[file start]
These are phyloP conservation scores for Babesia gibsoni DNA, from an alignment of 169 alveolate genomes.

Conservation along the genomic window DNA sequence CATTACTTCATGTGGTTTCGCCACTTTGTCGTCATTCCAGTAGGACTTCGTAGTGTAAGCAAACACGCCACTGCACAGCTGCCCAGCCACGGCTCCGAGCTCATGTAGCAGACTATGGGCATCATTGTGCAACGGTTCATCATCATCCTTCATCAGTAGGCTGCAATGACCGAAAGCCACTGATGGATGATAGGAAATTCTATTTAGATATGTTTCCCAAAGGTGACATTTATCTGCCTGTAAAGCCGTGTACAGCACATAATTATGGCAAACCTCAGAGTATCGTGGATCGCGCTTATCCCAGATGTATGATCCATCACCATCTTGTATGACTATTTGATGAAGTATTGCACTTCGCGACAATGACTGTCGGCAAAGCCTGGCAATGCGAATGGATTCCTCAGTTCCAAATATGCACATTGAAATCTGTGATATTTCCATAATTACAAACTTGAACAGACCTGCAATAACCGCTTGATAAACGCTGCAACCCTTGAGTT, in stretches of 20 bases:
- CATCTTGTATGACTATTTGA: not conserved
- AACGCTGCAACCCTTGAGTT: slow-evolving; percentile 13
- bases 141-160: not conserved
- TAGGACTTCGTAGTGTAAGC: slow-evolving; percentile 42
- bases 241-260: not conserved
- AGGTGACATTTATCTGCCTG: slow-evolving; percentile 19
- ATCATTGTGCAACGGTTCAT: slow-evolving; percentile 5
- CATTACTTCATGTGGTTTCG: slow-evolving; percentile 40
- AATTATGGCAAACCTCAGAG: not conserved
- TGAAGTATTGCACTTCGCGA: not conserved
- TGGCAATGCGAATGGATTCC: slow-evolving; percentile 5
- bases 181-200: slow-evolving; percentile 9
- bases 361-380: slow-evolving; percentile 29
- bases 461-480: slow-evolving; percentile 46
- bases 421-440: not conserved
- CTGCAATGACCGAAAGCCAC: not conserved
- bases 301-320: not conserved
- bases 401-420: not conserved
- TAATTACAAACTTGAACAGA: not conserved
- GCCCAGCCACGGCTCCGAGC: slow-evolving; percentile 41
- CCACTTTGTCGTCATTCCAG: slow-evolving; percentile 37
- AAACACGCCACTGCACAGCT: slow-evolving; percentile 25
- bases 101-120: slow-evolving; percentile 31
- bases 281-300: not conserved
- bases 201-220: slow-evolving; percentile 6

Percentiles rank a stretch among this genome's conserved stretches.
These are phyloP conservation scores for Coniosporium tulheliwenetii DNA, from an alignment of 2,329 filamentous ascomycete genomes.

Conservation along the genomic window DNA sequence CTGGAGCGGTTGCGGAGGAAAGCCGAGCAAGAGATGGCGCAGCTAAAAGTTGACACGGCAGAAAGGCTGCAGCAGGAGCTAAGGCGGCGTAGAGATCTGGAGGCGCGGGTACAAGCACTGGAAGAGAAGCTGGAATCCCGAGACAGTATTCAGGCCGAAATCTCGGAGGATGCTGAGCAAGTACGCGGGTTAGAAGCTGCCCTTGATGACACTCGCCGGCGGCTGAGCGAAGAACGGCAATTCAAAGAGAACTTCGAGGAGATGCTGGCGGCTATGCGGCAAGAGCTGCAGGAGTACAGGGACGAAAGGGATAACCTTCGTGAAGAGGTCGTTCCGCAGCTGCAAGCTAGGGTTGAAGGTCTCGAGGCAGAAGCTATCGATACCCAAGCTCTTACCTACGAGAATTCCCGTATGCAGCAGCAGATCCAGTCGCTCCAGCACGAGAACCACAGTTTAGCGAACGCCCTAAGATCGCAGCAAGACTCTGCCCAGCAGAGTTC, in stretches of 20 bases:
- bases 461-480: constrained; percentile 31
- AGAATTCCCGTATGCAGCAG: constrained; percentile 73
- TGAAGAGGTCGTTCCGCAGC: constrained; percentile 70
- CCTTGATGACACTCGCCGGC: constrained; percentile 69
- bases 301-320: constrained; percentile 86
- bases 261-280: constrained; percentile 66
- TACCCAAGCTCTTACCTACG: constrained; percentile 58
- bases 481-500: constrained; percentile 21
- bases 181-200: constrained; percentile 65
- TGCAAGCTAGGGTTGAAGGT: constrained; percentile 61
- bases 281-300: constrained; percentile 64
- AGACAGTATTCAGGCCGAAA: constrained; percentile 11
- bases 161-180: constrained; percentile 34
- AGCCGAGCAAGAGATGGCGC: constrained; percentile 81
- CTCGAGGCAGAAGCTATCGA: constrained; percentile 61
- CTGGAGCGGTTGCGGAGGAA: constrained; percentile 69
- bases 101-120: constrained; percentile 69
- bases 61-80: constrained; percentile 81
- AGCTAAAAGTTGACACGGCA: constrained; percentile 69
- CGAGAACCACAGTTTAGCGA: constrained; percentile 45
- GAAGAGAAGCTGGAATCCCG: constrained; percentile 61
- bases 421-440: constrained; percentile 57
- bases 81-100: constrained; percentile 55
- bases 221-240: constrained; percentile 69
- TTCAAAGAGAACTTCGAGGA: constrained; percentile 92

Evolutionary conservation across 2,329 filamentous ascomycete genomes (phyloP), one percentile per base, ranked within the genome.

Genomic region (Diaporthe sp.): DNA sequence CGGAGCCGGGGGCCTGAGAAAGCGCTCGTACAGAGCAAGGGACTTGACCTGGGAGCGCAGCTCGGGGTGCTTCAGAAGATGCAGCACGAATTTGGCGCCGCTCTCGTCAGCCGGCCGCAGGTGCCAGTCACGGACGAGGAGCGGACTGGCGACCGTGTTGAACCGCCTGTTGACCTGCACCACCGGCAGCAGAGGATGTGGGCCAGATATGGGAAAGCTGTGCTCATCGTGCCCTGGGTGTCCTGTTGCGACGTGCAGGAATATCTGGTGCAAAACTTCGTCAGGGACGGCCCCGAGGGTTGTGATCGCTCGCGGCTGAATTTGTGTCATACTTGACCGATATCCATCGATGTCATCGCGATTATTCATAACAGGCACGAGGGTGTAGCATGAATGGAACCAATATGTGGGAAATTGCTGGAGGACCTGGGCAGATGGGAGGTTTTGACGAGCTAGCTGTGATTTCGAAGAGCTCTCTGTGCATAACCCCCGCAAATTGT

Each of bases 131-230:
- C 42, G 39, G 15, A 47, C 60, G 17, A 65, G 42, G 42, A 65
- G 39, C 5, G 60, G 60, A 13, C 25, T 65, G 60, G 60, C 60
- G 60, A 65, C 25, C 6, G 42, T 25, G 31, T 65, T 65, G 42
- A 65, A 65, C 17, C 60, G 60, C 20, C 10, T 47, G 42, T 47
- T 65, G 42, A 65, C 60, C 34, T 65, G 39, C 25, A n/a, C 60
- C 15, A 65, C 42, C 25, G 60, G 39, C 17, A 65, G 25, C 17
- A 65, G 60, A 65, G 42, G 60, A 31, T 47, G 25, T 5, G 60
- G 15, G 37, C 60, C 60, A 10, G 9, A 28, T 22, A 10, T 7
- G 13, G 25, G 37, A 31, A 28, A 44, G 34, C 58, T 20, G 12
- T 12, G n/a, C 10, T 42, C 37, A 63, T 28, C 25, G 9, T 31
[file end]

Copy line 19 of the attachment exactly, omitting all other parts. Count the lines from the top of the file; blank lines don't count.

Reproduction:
- bases 301-320: not conserved